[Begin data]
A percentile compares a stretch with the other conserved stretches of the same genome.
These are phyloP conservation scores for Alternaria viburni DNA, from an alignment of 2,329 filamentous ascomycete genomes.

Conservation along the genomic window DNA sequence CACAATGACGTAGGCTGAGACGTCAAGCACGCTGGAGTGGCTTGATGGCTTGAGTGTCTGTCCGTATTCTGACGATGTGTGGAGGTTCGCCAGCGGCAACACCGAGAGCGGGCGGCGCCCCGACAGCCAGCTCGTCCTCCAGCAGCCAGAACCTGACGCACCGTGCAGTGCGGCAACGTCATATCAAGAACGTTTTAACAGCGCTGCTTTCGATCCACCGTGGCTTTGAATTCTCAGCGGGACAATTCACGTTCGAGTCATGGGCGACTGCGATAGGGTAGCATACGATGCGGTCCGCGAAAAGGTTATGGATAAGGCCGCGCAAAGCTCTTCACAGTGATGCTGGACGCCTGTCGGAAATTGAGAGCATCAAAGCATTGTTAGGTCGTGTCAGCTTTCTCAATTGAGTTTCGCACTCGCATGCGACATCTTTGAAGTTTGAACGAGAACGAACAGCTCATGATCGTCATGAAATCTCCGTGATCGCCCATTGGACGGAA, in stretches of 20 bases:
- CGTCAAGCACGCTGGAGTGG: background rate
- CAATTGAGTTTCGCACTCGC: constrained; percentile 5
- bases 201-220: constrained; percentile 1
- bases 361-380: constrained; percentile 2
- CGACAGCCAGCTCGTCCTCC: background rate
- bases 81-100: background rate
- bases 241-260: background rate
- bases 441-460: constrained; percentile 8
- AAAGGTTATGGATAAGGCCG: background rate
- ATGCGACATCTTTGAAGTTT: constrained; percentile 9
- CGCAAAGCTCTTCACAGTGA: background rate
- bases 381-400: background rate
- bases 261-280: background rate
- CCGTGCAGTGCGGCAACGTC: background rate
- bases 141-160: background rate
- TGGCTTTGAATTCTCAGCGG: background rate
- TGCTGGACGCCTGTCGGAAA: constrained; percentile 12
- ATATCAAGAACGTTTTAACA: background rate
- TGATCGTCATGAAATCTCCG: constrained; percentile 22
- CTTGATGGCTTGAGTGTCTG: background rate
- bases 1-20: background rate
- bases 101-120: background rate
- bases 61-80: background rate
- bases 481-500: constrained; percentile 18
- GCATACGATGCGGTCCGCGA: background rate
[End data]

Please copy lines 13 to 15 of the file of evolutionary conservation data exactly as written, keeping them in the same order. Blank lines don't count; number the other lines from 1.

- ATGCGACATCTTTGAAGTTT: constrained; percentile 9
- CGCAAAGCTCTTCACAGTGA: background rate
- bases 381-400: background rate